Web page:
Assessing the Minds of Young Budding Dentists - Starting Trouble for a Dental Start-Up
Though dentistry is considered a respected and desirable profession, there are many impediments that a dentist faces before they are recognised and acknowledged in the dental fraternity. One may assume that the undergraduate training of five years will suffice or the “price paid” for the future but that is just the “tip of the iceberg”. This article attempts to shed some light on the mind set a young dental graduate, level of interest and confidence developed for private practice.
After completing schooling, students go through a phase of decision making to decide their future. In most circumstances, parents weigh in and compel their children into a profession they are not personally inclined. Fortunately, this is not always the case and some students are allowed to pursue their passion. The profession of medicine and dentistry are the most highly sought after profession. Each profession have their own struggles during the course of training and cannot be compared to each another. In dentistry, there is a range of career opportunities1. Students choose dentistry with a vision of a bright future in terms of prestige, interest in medicine, social status and noble motivation in helping people2,3. This article attempts to identify the basic challenges a young dental graduate confront in the initial phase of their professional life.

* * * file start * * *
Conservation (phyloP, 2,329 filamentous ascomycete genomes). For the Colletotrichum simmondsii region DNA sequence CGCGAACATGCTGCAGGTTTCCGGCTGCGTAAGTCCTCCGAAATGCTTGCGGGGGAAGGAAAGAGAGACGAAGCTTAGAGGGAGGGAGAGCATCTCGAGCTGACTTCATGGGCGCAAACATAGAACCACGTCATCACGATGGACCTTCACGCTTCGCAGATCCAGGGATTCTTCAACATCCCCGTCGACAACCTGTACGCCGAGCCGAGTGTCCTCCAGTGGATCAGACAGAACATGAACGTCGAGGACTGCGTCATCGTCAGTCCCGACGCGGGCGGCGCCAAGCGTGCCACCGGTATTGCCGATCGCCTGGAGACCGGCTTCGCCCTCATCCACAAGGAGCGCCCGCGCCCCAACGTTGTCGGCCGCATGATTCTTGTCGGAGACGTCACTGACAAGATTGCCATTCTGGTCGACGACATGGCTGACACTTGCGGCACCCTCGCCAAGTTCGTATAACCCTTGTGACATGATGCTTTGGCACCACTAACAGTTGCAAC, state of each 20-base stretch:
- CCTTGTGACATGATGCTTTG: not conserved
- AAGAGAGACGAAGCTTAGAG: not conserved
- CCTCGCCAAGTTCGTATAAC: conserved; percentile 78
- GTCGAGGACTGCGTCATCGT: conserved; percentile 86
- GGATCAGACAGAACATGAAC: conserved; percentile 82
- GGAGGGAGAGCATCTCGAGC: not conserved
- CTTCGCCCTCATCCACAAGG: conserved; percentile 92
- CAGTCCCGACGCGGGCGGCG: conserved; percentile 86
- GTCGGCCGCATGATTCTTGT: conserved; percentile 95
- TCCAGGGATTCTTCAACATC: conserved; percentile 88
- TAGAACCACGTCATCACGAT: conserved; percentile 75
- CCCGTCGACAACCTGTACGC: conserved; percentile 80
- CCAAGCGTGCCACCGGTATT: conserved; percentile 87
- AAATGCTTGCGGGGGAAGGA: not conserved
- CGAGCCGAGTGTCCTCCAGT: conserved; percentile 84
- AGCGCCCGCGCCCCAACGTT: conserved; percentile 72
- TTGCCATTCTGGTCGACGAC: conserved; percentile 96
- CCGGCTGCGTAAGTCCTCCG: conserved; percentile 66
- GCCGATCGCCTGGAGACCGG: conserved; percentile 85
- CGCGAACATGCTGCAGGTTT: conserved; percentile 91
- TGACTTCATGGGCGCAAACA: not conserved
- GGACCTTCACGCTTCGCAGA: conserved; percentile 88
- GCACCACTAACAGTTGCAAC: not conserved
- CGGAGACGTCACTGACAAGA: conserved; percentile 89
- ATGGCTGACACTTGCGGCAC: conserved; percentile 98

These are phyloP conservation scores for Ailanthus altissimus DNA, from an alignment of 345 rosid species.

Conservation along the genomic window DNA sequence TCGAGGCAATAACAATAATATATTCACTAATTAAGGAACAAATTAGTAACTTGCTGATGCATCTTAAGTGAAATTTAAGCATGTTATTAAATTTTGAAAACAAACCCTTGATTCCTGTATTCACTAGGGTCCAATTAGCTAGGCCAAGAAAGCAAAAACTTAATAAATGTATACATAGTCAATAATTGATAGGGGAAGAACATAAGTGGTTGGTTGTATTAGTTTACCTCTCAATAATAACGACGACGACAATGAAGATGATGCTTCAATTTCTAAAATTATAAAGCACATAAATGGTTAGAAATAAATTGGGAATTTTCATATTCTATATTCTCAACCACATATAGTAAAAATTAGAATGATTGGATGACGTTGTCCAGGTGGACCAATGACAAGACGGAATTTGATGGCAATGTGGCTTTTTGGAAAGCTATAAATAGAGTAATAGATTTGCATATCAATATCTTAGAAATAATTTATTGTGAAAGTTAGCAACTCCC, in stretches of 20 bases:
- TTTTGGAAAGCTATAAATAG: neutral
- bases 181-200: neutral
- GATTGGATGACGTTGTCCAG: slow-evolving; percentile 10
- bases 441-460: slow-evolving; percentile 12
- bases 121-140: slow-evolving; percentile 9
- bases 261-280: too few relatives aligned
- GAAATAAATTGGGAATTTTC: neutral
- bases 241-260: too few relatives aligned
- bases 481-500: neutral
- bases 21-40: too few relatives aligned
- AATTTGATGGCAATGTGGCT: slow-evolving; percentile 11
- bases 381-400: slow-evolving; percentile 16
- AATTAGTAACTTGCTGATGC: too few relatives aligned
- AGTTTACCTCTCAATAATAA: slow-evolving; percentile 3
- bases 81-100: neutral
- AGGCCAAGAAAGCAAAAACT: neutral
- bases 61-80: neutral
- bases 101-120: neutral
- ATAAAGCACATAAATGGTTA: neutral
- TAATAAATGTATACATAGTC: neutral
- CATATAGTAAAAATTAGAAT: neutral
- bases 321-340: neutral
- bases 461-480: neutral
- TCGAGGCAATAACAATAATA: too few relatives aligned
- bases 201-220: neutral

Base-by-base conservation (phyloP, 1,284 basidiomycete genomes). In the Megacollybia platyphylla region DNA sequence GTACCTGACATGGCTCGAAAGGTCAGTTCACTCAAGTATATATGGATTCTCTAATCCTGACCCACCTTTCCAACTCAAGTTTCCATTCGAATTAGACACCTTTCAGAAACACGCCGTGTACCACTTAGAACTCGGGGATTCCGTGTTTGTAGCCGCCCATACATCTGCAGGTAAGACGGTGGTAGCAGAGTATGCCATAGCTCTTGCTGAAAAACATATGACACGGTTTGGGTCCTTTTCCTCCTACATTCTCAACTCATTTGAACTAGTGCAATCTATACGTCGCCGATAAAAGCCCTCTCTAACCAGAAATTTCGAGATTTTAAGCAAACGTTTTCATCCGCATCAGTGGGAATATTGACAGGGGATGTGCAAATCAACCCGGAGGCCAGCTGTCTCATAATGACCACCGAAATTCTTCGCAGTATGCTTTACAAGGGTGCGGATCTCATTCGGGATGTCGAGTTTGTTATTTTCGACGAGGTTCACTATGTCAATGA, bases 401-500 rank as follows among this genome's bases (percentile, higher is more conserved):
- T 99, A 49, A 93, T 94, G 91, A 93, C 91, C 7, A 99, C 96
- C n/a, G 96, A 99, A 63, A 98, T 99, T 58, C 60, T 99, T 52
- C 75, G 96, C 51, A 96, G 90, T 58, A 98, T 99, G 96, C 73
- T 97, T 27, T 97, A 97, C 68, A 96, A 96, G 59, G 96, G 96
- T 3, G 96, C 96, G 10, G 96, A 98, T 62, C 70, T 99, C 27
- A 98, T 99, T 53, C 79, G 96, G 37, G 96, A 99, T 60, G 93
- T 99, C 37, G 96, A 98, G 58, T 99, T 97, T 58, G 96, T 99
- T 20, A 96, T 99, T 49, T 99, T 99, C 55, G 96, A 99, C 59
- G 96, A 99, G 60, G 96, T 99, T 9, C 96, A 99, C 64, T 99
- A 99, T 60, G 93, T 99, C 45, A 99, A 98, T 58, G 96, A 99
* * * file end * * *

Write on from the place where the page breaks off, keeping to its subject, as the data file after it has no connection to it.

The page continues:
To assess the level of interest developed by students during their course of training in the theoretical and practical aspects of different specialities of dentistry.
To assess the level of confidence of a young dental graduate for an initial setup for private practice.
To identify the difficulties faced by students in various fields to set up a dental practice.
In this study, 80 undergraduate dental students in their Compulsory Rotatory Internship (CRI) were included in the study. A questionnaire comprising of 25 questions were distributed to each of the participants. Each participant was given 15-20 minutes to answer the questionnaire provided to them. A sample of the questionnaire is shown in Figure 1. The percentage of each response is shown in Table 1.